Friday, April 30, 2010
Cosmic Bounty Hunter
Intergalactic bounty hunter Lobo has a new job. The evil aliens Kalibak and Desaad have hired him to capture Superman — dead or alive! When Lobo finally wrangles the Man of Steel, the aliens aren't far behind. But they don't trust the bounty hunter and trap him beneath a force field with Superman. Lobo and the Last Son of Krypton must set aside their difference in order to escape or be imprisoned forever on the distant planet of Arkropolis.
Carlos's uncle, a professional soccer player, is in the stands watching Carlos play. Normally, he has nerves of steel and lightning fast reflexes, but playing in front of his super-skilled uncle has Carlos tripping over his own feet. Will he succumb to the pressure or shine in the spotlight?
Blake A. Hoena grew up in central Wisconsin, where, in his youth, he wrote stories about robots conquering the Moon and trolls lumbering around in the woods behind his parents house, and the fact that the trolls were hunting for little boys had nothing to do with Blake’s pesky, younger brothers. His continuing desire to tell stories led him to Minnesota, where he pursued a Masters of Fine Arts degree in Creative Writing from Minnesota State University, Mankato.
A selection of Blake’s writing won the 2000 Robert Wright Award and his poetry has appeared in several literary journals. He’s also written more than thirty books for children, including graphic novel retellings of The Legend of Sleepy Hollow, Jack and the Beanstalk, and the Perseus and Medusa myth. Most recently, he’s been working on a series of graphic novels about two space alien brothers, Eek and Ack, who are determined to conquer our big blue home.
FACEBOOK FAN PAGE
The Legend of Sleepy Hollow
"Smith’s full-color illustrations and Hoena’s narration rejuvenate the famously spooky legend of the 1800s.”—School Library Journal
Perseus of Medusa
"A must read for mythology fans!”—Back to Books
Eek and Ack vs the Wolfman
"There’s an underpants scene, vomit, a washing machine spaceship, and two goofy looking aliens. How could kids not love this book?" —The Graphic Classroom
Jack and the Beanstalk
“With just a dash of slapstick humor and the tale’s inherent suspense, this is a grand opportunity to introduce young kids to the graphic format through a story they are already familiar with.”— Booklist
Presenting "Creating Graphic Novels"
Young Writers' Conference
May 13th and 14th.
Presenting "Creating Graphic Novels"
Young Authors' /Young Artists' Conference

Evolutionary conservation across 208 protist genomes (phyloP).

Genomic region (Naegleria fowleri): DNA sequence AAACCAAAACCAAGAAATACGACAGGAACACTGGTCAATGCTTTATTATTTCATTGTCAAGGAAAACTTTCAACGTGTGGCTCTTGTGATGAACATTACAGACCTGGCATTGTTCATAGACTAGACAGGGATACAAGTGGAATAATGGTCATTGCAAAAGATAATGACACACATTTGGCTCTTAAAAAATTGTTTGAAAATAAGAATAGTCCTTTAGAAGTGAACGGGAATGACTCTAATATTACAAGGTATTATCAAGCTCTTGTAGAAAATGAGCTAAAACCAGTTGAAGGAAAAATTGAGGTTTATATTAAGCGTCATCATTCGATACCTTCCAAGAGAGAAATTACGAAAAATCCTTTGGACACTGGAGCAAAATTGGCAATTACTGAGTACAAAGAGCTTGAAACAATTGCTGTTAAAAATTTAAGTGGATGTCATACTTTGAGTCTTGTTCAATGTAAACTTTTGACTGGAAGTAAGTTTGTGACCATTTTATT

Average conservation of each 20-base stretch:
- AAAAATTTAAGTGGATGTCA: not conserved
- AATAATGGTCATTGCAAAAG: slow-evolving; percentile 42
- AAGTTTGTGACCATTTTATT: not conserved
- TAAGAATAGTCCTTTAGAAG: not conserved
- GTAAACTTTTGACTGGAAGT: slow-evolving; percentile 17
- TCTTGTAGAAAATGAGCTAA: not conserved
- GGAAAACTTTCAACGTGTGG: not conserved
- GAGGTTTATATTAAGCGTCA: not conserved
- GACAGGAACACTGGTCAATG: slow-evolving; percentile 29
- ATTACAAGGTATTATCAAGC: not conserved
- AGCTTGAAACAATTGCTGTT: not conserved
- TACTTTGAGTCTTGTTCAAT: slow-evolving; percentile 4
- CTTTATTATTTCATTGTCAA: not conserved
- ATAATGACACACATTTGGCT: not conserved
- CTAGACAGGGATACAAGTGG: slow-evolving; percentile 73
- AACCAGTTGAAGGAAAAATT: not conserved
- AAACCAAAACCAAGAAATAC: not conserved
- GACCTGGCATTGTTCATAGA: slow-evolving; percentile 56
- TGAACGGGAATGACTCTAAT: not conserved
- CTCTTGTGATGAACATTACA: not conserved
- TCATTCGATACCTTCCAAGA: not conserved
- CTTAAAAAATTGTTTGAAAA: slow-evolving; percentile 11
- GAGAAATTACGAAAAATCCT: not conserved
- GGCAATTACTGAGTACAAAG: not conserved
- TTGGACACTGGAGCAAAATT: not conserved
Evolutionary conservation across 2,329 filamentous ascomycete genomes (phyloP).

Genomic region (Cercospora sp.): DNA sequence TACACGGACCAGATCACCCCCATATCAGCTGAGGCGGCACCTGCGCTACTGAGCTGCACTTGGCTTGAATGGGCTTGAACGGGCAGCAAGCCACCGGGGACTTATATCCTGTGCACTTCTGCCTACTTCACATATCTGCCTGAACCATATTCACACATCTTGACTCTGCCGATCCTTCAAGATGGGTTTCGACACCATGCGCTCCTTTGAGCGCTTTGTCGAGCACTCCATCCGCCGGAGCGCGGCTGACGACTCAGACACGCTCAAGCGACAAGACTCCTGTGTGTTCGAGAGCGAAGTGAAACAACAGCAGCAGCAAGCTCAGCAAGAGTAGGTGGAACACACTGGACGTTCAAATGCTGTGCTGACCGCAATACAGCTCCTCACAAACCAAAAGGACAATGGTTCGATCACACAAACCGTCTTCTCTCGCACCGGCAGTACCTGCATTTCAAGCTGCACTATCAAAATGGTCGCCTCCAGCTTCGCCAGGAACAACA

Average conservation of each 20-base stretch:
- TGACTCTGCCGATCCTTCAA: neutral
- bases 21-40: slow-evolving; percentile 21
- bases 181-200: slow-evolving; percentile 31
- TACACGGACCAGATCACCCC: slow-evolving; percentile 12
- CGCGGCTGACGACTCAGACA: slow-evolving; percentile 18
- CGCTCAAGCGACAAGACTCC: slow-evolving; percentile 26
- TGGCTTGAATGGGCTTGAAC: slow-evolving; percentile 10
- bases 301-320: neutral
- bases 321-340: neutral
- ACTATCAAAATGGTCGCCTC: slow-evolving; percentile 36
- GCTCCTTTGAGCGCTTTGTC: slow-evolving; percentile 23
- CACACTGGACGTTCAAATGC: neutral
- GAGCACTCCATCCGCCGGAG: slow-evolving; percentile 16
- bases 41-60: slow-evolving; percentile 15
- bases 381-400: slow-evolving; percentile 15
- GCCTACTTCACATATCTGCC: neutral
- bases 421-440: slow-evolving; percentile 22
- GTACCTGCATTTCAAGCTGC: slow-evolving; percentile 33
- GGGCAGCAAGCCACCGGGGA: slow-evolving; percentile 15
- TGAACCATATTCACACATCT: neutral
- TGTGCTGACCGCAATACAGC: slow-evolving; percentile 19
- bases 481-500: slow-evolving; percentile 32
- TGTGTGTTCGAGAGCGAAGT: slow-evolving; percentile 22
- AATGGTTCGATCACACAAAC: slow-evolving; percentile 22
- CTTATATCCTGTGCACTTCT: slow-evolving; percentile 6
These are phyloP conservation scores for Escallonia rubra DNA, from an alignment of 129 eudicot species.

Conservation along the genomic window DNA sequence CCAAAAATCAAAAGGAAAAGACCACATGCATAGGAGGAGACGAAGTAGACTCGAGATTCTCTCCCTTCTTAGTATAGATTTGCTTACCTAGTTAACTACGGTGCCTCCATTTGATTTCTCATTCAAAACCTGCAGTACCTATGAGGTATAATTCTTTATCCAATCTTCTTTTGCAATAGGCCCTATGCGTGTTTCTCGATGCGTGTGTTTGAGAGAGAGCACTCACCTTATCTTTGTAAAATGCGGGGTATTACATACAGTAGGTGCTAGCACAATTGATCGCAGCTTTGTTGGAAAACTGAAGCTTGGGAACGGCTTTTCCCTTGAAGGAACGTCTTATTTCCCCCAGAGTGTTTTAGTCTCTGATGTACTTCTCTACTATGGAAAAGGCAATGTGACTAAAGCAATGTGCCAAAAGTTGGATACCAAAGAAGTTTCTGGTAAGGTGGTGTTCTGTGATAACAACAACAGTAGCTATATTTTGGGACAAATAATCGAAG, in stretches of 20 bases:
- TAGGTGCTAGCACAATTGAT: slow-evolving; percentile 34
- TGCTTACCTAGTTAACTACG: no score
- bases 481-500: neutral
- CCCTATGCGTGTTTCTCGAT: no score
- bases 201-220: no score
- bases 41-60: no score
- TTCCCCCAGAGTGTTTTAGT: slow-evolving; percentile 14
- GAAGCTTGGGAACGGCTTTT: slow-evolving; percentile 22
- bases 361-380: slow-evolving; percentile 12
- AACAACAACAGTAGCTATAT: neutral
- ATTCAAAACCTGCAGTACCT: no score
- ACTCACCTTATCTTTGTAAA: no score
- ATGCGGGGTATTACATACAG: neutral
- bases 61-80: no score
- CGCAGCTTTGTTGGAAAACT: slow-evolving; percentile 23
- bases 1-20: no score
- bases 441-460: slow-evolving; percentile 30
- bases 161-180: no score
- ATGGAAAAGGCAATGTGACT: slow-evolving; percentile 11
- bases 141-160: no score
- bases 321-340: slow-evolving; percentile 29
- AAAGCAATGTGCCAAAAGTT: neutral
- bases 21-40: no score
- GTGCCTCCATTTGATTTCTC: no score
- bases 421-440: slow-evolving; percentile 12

May 19th and 20th.
Monday, April 26, 2010
By Wendy Webb
The Tale of Halcyon Crane is the eerie, gothic, ghostly story of a Hallie James, whose life is upended when a mysterious letter arrives in the morning mail. It regrets to inform her of the death of her mother... but she was told her mother died in a fire 30 years earlier. She soon learns that the whole foundation of her life has been a lie — her mother didn't die all those years ago. Instead, her father abducted her as a child, changed their identities and moved across country. She travels to her mother's home, a beautiful and remote island in the middle of the Great Lakes, to find answers to what happened all those years ago. She finds secrets, betrayal, murder and some otherworldly twists along the way.
Halcyon Crane has been selected as an IndieNext Pick, a Midwest Connections Pick, a Great Lakes Great Reads pick, and is a finalist for the Michigan Book Award.
Wendy Webb, a longtime Minnesota journalist, grew up in St. Louis Park. She attended the University of Minnesota, graduating with a degree in political science. After spending some time living abroad, Wendy settled into a job in Washington, D.C., where she was lucky enough to work on Capitol Hill for Senator Rudy Boschwitz. Home was calling, though, and after a few years in D.C., she moved back to Minnesota and decided to try a career using what she felt was her most marketable skill — writing. She got an internship at City Pages, an arts and entertainment weekly in Minneapolis, and never looked back. During the past 20 years or so, she has written for most of the major publications in the Twin Cities. She currently lives in Duluth, where she is the editor-in-chief of Duluth~Superior Magazine, a lifestyle monthly.